OR47-2 Loss of function of DMXL2 causes a complex neuroendocrine disorder with peripheral polyneuropathy and mental disability

Program: Abstracts - Orals, Featured Poster Presentations, and Posters
Session: OR47-Hypothalamus-Pituitary Development & Biology
Tuesday, June 18, 2013: 9:15 AM-10:45 AM
Presentation Start Time: 9:30 AM
Room 130 (Moscone Center)
Juliane Leger1, Melanie Amouyal2, Sofia Leka2, Alexandra Durr3, Didier Chevenne4, Emmanuelle Genin5, Jean-Claude Carel6 and Nicolas de Roux*2
1Hosp Robert Debre, Paris, France, 2Inserm U676 Hosp Robert Debre, Paris, France, 3Genetic department and Inserm US975. Hosp Pitie Salpetriere, Paris, France, 4AP-HP, Biochemistry Laboratory, Hosp Robert Debre, Paris, France, 5Inserm U1078, Brest, France, 6Paediatric Endocrinology, Hosp Robert Debre, Paris, France
Progressive neuroendocrine disorders with multisystemic manifestations are rare and difficult to diagnose. Here, we studied the clinical and genetic characteristics of a new syndrome, including dysregulation of glucose metabolism, hypogonadotropic hypogonadism, central hypothyroidism, demyelinating neuropathy, cognitive impairment and alopecia in three brothers born from first cousins of Senegalese origin.

Disease onset began in early childhood with growth retardation and profound asymptomatic hypoglycemia diagnosed between two and five years of age. Extensive laboratory analyses revealed normal metabolic and hormonal parameters but spontaneous hypoglycemia (up to 1.6mmol/l), corresponding with incomplete suppression of insulin levels. Between 14 and 16 years of age, subjects started to develop a slowly progressing non-autoimmune insulin deficient diabetes mellitus, central hypothyroidism and partial hypogonadotropic hypogonadism. In addition, they exhibited movement disorders with ataxia and dystonia due to progressive peripheral sensitive-motor demyelinating polyneuropathy, which mainly affected the lower limbs, along with pyramidal manifestations. Brain MRI exposed moderate sub-cortical temporal white matter disease in the older patient. Optic and audio nerve conductions were mildly decreased. All three subjects presented a moderately low intelligence quotient (IQ 70), dysarthria, difficulties swallowing and frontal alopecia to different degrees.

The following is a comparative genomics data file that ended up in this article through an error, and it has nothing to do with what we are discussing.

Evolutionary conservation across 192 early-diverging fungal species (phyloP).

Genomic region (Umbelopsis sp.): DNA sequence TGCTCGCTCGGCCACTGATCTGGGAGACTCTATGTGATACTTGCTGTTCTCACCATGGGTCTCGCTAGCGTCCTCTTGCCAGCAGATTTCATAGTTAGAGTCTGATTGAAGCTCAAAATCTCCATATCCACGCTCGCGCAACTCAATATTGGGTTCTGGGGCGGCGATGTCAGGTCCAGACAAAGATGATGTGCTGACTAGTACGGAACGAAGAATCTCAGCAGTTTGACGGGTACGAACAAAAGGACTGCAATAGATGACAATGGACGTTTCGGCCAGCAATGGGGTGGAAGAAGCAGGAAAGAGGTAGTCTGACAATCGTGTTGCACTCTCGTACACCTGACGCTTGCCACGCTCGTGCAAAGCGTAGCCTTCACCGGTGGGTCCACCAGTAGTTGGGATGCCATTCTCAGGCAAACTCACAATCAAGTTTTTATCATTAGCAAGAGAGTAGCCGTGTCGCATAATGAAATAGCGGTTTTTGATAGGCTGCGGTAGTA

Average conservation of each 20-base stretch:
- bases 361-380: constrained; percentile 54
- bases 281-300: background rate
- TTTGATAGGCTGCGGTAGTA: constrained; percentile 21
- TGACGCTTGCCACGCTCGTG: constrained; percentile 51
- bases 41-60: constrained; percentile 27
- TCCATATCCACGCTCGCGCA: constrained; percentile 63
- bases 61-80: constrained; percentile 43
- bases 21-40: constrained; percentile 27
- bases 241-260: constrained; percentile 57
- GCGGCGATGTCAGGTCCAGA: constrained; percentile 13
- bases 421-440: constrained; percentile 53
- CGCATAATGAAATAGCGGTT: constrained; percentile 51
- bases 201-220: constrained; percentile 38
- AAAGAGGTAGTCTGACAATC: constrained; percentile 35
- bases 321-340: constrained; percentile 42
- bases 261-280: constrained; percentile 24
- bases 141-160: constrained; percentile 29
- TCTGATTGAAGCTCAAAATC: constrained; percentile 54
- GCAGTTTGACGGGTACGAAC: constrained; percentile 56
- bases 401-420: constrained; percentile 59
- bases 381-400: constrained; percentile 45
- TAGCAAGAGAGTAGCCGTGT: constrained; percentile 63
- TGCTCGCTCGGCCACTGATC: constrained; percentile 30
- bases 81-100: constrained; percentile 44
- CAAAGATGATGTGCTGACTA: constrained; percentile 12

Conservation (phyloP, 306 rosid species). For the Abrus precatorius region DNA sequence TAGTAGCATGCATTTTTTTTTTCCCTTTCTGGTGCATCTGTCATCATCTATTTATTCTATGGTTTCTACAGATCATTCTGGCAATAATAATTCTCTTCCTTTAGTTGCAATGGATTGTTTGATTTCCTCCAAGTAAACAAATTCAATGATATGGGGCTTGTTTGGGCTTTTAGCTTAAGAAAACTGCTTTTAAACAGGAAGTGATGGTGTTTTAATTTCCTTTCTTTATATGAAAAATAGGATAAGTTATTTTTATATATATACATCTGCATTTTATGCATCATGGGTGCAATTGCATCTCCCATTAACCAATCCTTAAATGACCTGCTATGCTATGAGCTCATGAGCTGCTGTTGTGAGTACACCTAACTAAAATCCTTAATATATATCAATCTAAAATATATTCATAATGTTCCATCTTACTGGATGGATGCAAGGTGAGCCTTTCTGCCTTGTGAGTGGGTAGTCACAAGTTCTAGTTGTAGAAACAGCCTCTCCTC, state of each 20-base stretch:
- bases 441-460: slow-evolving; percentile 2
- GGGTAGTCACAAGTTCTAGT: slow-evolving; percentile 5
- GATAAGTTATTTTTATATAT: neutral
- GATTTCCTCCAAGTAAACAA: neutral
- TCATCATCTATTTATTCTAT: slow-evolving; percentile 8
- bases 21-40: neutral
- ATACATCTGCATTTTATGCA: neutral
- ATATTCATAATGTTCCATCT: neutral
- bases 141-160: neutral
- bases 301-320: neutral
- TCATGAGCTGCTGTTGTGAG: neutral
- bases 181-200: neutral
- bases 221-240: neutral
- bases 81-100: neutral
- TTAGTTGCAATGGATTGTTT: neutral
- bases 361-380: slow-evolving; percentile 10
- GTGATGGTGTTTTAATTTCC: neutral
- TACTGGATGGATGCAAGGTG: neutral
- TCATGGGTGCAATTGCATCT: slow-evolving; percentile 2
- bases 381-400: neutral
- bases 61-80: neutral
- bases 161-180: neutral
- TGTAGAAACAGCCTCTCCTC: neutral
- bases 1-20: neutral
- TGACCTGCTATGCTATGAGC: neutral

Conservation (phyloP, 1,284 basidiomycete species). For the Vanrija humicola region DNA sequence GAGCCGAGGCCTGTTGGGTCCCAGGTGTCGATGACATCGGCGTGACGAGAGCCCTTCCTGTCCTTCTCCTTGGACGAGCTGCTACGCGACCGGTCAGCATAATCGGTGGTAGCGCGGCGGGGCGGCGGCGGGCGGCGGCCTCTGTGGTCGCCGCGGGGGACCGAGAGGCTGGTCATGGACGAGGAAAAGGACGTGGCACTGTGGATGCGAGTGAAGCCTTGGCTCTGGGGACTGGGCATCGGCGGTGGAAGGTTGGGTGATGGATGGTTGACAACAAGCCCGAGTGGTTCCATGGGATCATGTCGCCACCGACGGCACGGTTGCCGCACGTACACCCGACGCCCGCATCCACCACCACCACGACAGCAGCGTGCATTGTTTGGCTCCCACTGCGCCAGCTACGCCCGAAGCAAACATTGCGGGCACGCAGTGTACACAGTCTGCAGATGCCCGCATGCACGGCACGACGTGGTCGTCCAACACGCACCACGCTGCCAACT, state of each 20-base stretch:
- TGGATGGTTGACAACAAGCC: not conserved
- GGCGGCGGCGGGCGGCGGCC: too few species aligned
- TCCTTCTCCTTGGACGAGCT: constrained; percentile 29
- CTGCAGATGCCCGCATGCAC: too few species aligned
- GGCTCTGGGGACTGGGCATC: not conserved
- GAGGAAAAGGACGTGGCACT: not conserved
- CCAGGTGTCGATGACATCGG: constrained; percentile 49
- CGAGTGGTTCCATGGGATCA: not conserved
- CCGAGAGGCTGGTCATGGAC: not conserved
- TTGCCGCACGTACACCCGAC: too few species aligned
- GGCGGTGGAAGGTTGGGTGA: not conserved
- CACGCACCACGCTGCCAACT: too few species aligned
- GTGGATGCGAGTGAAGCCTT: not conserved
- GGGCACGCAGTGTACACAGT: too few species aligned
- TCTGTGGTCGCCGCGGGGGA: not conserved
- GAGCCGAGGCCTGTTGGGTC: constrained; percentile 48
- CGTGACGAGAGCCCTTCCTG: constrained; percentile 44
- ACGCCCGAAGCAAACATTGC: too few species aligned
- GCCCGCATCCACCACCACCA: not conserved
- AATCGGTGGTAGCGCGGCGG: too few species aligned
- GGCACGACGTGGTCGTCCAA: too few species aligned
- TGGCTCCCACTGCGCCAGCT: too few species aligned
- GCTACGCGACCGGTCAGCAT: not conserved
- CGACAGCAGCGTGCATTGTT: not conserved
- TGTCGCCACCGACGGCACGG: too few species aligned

After several candidate genes were unsuccessfully tested, genome mapping followed by high throughput sequencing of two candidate regions revealed an un-described homozygous in-frame deletion of 15 nucleotides in exon 24 of DMXL2 (c.5827_5841del, p.1942_1946del) in the three brothers. The c.5827_5841del deletion was associated with a significant decrease in DMXL2 mRNA levels in blood lymphocytes of the patients. The screening of DMXL2 in 10 additional cases with a similar phenotype did not reveal any new mutation.

DMXL2 encodes for the rabconnectin-3α which is a synaptic protein interacting with regulators of the Rab3a “on-off” activity, a vesicle associated protein involved in the regulatory secretion. The phenotyping of Dmxl2-deleted mice is currently on-going. This will confirm the link between Dmxl2 inactivation and the observed phenotype. It will also lead to understand how a synaptic protein controls pubertal onset through the activation of the gonadotropic axis.

Nothing to Disclose: JL, MA, SL, AD, DC, EG, JCC, ND

*Please take note of The Endocrine Society's News Embargo Policy at http://www.endo-society.org/endo2013/media.cfm